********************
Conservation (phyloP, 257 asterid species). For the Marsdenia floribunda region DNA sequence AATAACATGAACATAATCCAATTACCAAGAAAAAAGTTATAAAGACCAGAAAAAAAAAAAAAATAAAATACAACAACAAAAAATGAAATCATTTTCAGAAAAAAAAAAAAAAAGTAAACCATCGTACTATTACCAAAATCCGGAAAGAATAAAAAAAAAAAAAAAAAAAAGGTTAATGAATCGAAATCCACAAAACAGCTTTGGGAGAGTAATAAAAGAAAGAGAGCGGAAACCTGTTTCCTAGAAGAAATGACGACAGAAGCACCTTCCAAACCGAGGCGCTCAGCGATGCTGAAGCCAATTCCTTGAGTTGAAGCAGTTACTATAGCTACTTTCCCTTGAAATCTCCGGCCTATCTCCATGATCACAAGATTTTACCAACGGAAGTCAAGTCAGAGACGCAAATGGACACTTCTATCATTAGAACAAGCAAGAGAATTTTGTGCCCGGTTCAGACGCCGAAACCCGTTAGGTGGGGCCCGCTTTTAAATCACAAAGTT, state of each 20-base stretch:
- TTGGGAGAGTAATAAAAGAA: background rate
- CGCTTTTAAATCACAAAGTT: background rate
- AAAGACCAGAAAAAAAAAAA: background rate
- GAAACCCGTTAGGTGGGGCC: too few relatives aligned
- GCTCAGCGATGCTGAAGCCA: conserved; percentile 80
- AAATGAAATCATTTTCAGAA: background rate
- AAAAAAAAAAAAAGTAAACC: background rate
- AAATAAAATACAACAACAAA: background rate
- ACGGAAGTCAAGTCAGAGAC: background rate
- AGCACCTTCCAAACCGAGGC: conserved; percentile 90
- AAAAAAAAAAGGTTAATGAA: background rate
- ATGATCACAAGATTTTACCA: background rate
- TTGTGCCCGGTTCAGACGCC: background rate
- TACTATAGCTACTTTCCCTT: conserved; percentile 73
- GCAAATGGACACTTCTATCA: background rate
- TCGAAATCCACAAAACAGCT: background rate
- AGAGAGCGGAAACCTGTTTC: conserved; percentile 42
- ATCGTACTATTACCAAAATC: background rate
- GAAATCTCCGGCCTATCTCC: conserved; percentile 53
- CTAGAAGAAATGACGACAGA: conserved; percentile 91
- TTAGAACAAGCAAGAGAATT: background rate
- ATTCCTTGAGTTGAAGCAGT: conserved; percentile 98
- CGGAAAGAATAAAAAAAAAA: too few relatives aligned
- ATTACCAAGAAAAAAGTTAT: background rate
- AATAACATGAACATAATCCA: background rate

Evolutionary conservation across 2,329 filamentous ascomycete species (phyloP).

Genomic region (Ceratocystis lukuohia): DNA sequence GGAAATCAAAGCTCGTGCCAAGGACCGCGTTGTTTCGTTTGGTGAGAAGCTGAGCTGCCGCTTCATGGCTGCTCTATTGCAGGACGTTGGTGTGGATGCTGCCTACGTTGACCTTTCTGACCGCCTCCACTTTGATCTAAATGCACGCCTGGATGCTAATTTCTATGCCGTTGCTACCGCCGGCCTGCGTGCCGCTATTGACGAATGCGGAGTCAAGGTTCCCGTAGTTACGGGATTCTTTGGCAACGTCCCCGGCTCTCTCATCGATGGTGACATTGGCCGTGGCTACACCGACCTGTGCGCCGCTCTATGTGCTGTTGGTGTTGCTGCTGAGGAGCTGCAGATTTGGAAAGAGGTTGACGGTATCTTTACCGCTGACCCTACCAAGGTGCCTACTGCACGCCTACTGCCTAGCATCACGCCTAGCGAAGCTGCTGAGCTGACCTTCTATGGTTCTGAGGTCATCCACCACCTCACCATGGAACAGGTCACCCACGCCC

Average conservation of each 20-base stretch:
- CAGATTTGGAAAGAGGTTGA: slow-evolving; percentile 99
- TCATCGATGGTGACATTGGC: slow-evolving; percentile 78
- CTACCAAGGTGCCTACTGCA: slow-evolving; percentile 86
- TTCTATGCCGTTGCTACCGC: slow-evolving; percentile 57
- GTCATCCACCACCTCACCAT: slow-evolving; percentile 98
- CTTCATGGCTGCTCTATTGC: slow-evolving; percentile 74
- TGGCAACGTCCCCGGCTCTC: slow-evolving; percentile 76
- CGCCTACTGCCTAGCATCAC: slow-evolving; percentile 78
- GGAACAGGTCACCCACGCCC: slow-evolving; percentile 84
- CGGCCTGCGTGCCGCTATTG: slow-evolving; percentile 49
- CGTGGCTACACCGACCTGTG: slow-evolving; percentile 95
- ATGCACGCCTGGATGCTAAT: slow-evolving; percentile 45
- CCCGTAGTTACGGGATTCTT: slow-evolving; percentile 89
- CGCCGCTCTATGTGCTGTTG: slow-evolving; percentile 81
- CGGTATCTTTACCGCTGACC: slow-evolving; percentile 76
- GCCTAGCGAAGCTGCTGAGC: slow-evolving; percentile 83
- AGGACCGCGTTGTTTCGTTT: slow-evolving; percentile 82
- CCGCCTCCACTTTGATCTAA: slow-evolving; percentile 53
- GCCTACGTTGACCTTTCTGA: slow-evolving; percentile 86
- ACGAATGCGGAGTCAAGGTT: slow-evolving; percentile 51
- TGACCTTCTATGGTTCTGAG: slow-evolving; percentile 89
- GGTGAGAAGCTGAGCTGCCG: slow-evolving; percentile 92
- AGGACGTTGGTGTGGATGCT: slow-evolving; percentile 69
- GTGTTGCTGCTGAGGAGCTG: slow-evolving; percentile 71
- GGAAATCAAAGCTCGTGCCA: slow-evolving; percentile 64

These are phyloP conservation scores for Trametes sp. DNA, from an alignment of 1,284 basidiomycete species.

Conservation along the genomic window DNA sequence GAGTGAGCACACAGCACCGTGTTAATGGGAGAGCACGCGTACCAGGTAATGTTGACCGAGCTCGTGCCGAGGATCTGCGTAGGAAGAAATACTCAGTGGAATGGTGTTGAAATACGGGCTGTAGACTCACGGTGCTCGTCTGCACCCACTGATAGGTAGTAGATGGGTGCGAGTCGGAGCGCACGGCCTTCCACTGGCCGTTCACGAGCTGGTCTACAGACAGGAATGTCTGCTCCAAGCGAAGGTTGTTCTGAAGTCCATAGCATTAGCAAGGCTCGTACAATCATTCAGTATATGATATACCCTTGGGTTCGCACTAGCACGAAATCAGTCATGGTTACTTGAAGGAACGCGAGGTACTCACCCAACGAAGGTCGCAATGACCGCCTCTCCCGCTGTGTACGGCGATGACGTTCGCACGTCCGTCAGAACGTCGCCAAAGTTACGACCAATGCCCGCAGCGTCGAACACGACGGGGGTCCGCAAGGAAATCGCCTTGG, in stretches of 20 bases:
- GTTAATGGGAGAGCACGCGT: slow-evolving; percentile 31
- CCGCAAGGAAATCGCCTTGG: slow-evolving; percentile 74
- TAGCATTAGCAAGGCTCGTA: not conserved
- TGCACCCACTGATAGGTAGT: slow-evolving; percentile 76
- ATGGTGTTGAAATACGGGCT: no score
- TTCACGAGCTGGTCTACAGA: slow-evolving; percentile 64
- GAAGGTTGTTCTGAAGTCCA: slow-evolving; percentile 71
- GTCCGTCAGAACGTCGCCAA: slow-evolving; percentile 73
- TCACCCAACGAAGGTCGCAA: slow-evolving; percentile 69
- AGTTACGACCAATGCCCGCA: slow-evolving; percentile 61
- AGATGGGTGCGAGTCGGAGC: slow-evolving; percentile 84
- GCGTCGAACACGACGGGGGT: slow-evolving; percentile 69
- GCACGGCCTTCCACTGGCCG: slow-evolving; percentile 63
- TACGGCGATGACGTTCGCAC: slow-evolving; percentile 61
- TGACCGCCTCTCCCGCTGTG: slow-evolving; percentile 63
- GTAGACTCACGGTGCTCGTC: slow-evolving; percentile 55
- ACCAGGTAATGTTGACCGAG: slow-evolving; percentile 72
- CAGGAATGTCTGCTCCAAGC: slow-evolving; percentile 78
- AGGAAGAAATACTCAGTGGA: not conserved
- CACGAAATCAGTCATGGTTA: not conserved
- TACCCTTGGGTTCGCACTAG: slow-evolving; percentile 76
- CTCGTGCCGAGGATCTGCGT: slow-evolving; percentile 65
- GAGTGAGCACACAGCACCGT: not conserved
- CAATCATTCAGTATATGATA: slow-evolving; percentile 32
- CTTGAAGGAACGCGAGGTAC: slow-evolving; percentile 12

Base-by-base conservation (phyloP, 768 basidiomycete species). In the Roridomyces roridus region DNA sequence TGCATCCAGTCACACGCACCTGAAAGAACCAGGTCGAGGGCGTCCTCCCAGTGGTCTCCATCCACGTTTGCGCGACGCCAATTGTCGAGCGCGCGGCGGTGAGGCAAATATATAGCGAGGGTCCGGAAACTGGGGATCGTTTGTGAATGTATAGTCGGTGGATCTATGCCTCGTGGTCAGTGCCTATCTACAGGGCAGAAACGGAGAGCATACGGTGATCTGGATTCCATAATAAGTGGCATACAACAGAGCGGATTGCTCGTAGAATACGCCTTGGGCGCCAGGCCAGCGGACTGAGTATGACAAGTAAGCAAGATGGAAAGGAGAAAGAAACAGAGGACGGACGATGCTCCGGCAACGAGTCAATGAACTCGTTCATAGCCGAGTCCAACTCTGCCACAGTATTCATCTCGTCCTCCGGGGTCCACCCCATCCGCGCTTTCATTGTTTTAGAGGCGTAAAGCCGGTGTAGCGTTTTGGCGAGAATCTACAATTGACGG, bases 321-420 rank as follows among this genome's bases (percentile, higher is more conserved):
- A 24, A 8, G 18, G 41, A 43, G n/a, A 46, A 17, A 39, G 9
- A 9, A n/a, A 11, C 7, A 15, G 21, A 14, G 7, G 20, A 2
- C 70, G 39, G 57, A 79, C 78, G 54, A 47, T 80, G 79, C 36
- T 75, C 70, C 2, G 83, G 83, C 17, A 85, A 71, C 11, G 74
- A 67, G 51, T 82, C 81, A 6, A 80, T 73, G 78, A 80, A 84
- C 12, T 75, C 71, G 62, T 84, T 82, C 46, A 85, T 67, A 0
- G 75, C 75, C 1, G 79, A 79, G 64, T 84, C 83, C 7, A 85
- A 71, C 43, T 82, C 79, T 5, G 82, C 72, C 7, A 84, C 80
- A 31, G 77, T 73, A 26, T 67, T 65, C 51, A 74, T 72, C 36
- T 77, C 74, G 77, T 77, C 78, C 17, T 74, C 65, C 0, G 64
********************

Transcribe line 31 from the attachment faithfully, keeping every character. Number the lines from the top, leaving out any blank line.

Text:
- TCATCGATGGTGACATTGGC: slow-evolving; percentile 78